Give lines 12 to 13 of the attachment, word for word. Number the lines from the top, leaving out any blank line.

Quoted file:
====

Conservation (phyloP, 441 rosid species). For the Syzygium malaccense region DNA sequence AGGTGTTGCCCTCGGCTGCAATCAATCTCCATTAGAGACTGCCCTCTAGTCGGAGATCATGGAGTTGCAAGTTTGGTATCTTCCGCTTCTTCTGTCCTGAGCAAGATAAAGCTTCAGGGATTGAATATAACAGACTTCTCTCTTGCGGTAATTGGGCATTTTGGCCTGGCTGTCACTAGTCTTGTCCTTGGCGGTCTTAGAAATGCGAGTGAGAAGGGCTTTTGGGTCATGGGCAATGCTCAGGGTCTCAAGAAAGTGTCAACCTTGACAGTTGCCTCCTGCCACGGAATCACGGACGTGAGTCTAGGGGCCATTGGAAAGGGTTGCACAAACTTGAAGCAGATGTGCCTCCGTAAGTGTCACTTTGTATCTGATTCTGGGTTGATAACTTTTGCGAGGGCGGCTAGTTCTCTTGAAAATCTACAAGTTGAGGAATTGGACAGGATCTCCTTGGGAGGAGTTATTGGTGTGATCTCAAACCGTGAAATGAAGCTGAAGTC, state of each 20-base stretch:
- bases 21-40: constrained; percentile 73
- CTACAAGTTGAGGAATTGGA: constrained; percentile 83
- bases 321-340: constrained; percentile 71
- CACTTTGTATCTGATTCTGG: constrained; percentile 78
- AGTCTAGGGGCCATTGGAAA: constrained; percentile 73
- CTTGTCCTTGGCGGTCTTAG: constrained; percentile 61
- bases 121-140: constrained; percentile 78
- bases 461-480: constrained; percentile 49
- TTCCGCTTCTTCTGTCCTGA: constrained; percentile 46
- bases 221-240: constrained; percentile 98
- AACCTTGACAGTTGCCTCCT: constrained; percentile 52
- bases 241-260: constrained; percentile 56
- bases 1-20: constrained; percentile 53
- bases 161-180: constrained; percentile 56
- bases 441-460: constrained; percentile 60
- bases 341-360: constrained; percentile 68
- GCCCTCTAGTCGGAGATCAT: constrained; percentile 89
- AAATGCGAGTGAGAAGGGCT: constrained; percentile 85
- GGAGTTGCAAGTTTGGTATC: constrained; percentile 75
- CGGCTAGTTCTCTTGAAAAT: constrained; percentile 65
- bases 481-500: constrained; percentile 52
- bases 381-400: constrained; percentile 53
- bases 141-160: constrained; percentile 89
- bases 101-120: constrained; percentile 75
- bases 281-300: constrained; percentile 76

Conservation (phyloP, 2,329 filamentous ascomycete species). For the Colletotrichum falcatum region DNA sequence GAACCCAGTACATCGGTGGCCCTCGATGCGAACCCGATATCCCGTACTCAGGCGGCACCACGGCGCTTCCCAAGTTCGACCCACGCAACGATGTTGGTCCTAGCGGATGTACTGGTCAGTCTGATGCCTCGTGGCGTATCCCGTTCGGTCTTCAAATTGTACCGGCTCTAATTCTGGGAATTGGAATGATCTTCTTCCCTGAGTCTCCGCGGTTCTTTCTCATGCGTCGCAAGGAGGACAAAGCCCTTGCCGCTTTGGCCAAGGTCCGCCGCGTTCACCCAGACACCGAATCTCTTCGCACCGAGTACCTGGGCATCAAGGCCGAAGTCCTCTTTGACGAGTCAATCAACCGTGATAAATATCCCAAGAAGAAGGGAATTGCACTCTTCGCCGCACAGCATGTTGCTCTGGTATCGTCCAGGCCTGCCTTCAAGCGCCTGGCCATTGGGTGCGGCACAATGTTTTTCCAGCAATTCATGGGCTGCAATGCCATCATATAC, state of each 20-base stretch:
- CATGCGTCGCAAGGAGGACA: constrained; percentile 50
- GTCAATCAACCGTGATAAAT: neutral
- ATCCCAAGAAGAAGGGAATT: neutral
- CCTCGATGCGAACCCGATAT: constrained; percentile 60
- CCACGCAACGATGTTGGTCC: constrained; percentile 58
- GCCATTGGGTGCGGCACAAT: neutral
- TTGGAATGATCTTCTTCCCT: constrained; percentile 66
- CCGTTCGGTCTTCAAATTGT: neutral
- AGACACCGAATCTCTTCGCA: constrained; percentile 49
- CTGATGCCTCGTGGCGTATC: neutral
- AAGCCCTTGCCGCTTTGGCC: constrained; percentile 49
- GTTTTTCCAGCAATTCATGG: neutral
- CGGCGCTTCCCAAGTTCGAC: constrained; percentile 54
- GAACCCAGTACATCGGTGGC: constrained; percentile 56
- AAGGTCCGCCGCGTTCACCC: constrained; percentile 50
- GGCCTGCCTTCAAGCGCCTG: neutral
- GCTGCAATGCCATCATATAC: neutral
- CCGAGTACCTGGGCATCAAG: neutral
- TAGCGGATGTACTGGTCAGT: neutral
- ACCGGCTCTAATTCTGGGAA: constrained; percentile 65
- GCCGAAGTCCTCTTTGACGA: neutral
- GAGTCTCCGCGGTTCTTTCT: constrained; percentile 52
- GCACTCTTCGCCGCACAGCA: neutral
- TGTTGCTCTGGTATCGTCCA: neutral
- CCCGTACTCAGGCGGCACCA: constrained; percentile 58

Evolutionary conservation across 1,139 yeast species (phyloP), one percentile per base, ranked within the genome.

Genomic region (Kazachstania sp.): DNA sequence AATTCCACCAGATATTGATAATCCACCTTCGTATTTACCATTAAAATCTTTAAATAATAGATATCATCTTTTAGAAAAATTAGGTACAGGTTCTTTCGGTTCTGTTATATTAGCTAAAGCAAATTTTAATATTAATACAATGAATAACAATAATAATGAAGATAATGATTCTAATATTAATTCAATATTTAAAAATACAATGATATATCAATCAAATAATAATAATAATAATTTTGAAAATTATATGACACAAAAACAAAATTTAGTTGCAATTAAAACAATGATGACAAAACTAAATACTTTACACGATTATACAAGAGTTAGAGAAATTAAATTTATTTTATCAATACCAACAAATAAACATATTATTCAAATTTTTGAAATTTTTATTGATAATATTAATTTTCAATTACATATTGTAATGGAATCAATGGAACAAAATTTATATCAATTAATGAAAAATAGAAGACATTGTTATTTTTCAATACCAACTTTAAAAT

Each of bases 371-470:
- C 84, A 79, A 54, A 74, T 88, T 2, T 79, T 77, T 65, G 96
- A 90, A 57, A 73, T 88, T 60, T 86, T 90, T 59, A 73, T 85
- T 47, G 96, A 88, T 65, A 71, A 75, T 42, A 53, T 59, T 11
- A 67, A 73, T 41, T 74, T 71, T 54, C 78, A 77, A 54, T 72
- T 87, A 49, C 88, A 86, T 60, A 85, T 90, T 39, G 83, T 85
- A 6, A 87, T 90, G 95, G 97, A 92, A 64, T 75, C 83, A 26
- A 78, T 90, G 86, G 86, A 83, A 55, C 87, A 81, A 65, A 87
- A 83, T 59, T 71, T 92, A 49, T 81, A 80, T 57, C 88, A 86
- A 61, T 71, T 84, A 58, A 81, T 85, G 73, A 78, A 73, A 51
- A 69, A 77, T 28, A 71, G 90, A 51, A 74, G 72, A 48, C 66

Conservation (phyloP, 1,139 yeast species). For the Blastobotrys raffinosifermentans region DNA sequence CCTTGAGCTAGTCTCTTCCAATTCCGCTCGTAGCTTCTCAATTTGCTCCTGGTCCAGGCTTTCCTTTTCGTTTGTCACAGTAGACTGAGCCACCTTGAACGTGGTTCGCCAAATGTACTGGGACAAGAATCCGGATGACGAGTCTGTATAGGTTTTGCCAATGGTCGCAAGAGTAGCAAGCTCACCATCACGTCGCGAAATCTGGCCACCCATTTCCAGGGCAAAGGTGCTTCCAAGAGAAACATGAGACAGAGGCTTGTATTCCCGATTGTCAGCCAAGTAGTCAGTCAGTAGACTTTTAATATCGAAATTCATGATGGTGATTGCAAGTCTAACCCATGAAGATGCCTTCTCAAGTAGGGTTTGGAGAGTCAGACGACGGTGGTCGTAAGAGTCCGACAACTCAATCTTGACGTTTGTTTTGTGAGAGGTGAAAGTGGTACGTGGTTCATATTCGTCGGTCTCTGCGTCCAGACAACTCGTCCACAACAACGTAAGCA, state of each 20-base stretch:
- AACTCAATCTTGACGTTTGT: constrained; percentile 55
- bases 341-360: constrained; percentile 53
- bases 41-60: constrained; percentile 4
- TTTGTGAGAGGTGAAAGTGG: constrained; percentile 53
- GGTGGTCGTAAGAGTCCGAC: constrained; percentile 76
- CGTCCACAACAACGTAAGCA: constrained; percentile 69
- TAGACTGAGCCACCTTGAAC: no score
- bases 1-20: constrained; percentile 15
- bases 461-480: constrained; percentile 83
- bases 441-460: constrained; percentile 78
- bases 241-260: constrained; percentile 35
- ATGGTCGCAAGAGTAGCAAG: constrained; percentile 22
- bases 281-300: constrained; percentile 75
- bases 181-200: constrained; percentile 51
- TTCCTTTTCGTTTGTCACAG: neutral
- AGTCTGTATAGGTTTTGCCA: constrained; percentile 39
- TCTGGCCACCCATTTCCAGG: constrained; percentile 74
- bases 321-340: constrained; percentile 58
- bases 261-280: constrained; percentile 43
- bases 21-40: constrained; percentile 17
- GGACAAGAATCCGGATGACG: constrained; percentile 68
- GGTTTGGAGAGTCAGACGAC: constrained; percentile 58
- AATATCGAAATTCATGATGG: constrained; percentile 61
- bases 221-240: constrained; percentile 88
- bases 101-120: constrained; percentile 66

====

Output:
- AACCTTGACAGTTGCCTCCT: constrained; percentile 52
- bases 241-260: constrained; percentile 56